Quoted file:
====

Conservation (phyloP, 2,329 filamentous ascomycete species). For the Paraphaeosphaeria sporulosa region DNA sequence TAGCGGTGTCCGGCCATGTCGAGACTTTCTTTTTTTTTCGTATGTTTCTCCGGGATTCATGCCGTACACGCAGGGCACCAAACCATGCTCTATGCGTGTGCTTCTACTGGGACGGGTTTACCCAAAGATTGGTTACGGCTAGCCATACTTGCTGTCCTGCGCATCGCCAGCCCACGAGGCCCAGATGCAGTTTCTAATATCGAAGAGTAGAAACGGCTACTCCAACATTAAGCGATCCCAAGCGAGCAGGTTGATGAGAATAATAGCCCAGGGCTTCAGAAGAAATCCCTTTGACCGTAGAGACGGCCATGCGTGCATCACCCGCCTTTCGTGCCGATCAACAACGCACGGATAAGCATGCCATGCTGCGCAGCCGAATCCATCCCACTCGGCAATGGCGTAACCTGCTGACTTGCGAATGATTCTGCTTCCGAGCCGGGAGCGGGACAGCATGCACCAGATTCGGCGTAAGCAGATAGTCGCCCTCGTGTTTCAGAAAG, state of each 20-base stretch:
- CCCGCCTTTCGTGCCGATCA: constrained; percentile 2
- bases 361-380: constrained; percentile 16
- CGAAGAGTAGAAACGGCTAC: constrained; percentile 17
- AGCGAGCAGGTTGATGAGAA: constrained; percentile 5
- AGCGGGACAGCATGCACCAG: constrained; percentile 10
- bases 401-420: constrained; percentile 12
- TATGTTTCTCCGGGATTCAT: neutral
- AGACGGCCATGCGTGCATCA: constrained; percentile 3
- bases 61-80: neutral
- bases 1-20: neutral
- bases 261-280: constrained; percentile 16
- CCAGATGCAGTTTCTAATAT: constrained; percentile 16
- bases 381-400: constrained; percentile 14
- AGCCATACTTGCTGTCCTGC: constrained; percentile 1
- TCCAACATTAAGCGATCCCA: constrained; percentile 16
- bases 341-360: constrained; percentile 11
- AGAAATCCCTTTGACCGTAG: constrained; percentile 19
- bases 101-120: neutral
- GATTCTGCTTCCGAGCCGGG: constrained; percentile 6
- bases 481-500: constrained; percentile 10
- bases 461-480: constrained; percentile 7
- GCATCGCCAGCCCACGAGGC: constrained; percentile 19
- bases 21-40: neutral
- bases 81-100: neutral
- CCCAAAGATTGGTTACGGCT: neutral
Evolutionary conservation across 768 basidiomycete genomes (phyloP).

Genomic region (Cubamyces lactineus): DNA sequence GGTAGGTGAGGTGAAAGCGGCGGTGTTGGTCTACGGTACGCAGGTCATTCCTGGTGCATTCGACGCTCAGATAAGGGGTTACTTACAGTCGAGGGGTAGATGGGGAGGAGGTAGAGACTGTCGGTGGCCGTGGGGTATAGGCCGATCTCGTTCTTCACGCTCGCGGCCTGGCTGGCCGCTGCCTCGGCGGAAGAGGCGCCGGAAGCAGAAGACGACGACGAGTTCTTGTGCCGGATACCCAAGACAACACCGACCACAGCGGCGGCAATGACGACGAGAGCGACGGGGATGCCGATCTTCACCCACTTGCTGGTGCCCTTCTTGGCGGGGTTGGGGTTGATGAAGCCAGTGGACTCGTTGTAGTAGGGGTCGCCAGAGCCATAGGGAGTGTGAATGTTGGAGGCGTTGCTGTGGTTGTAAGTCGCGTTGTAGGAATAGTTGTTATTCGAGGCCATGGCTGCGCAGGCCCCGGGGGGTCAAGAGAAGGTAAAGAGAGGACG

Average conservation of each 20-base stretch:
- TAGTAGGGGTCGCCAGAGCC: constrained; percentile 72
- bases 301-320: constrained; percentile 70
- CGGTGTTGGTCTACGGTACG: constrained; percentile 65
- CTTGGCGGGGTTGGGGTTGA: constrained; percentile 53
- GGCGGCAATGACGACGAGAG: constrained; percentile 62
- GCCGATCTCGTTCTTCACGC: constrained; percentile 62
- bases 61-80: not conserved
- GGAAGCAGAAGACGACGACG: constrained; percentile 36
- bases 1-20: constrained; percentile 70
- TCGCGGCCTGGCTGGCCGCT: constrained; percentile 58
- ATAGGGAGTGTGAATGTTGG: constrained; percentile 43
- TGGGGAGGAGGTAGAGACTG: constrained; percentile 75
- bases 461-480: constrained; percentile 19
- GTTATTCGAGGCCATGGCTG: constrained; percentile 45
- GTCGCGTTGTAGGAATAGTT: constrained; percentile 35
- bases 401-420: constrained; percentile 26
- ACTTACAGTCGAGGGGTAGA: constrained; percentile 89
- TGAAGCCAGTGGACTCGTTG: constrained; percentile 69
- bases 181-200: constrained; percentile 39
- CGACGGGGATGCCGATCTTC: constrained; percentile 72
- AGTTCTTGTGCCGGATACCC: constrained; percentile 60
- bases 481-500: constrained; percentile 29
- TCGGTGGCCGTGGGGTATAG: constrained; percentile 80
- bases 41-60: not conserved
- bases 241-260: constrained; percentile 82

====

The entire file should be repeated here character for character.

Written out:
Conservation (phyloP, 2,329 filamentous ascomycete species). For the Paraphaeosphaeria sporulosa region DNA sequence TAGCGGTGTCCGGCCATGTCGAGACTTTCTTTTTTTTTCGTATGTTTCTCCGGGATTCATGCCGTACACGCAGGGCACCAAACCATGCTCTATGCGTGTGCTTCTACTGGGACGGGTTTACCCAAAGATTGGTTACGGCTAGCCATACTTGCTGTCCTGCGCATCGCCAGCCCACGAGGCCCAGATGCAGTTTCTAATATCGAAGAGTAGAAACGGCTACTCCAACATTAAGCGATCCCAAGCGAGCAGGTTGATGAGAATAATAGCCCAGGGCTTCAGAAGAAATCCCTTTGACCGTAGAGACGGCCATGCGTGCATCACCCGCCTTTCGTGCCGATCAACAACGCACGGATAAGCATGCCATGCTGCGCAGCCGAATCCATCCCACTCGGCAATGGCGTAACCTGCTGACTTGCGAATGATTCTGCTTCCGAGCCGGGAGCGGGACAGCATGCACCAGATTCGGCGTAAGCAGATAGTCGCCCTCGTGTTTCAGAAAG, state of each 20-base stretch:
- CCCGCCTTTCGTGCCGATCA: constrained; percentile 2
- bases 361-380: constrained; percentile 16
- CGAAGAGTAGAAACGGCTAC: constrained; percentile 17
- AGCGAGCAGGTTGATGAGAA: constrained; percentile 5
- AGCGGGACAGCATGCACCAG: constrained; percentile 10
- bases 401-420: constrained; percentile 12
- TATGTTTCTCCGGGATTCAT: neutral
- AGACGGCCATGCGTGCATCA: constrained; percentile 3
- bases 61-80: neutral
- bases 1-20: neutral
- bases 261-280: constrained; percentile 16
- CCAGATGCAGTTTCTAATAT: constrained; percentile 16
- bases 381-400: constrained; percentile 14
- AGCCATACTTGCTGTCCTGC: constrained; percentile 1
- TCCAACATTAAGCGATCCCA: constrained; percentile 16
- bases 341-360: constrained; percentile 11
- AGAAATCCCTTTGACCGTAG: constrained; percentile 19
- bases 101-120: neutral
- GATTCTGCTTCCGAGCCGGG: constrained; percentile 6
- bases 481-500: constrained; percentile 10
- bases 461-480: constrained; percentile 7
- GCATCGCCAGCCCACGAGGC: constrained; percentile 19
- bases 21-40: neutral
- bases 81-100: neutral
- CCCAAAGATTGGTTACGGCT: neutral
Evolutionary conservation across 768 basidiomycete genomes (phyloP).

Genomic region (Cubamyces lactineus): DNA sequence GGTAGGTGAGGTGAAAGCGGCGGTGTTGGTCTACGGTACGCAGGTCATTCCTGGTGCATTCGACGCTCAGATAAGGGGTTACTTACAGTCGAGGGGTAGATGGGGAGGAGGTAGAGACTGTCGGTGGCCGTGGGGTATAGGCCGATCTCGTTCTTCACGCTCGCGGCCTGGCTGGCCGCTGCCTCGGCGGAAGAGGCGCCGGAAGCAGAAGACGACGACGAGTTCTTGTGCCGGATACCCAAGACAACACCGACCACAGCGGCGGCAATGACGACGAGAGCGACGGGGATGCCGATCTTCACCCACTTGCTGGTGCCCTTCTTGGCGGGGTTGGGGTTGATGAAGCCAGTGGACTCGTTGTAGTAGGGGTCGCCAGAGCCATAGGGAGTGTGAATGTTGGAGGCGTTGCTGTGGTTGTAAGTCGCGTTGTAGGAATAGTTGTTATTCGAGGCCATGGCTGCGCAGGCCCCGGGGGGTCAAGAGAAGGTAAAGAGAGGACG

Average conservation of each 20-base stretch:
- TAGTAGGGGTCGCCAGAGCC: constrained; percentile 72
- bases 301-320: constrained; percentile 70
- CGGTGTTGGTCTACGGTACG: constrained; percentile 65
- CTTGGCGGGGTTGGGGTTGA: constrained; percentile 53
- GGCGGCAATGACGACGAGAG: constrained; percentile 62
- GCCGATCTCGTTCTTCACGC: constrained; percentile 62
- bases 61-80: not conserved
- GGAAGCAGAAGACGACGACG: constrained; percentile 36
- bases 1-20: constrained; percentile 70
- TCGCGGCCTGGCTGGCCGCT: constrained; percentile 58
- ATAGGGAGTGTGAATGTTGG: constrained; percentile 43
- TGGGGAGGAGGTAGAGACTG: constrained; percentile 75
- bases 461-480: constrained; percentile 19
- GTTATTCGAGGCCATGGCTG: constrained; percentile 45
- GTCGCGTTGTAGGAATAGTT: constrained; percentile 35
- bases 401-420: constrained; percentile 26
- ACTTACAGTCGAGGGGTAGA: constrained; percentile 89
- TGAAGCCAGTGGACTCGTTG: constrained; percentile 69
- bases 181-200: constrained; percentile 39
- CGACGGGGATGCCGATCTTC: constrained; percentile 72
- AGTTCTTGTGCCGGATACCC: constrained; percentile 60
- bases 481-500: constrained; percentile 29
- TCGGTGGCCGTGGGGTATAG: constrained; percentile 80
- bases 41-60: not conserved
- bases 241-260: constrained; percentile 82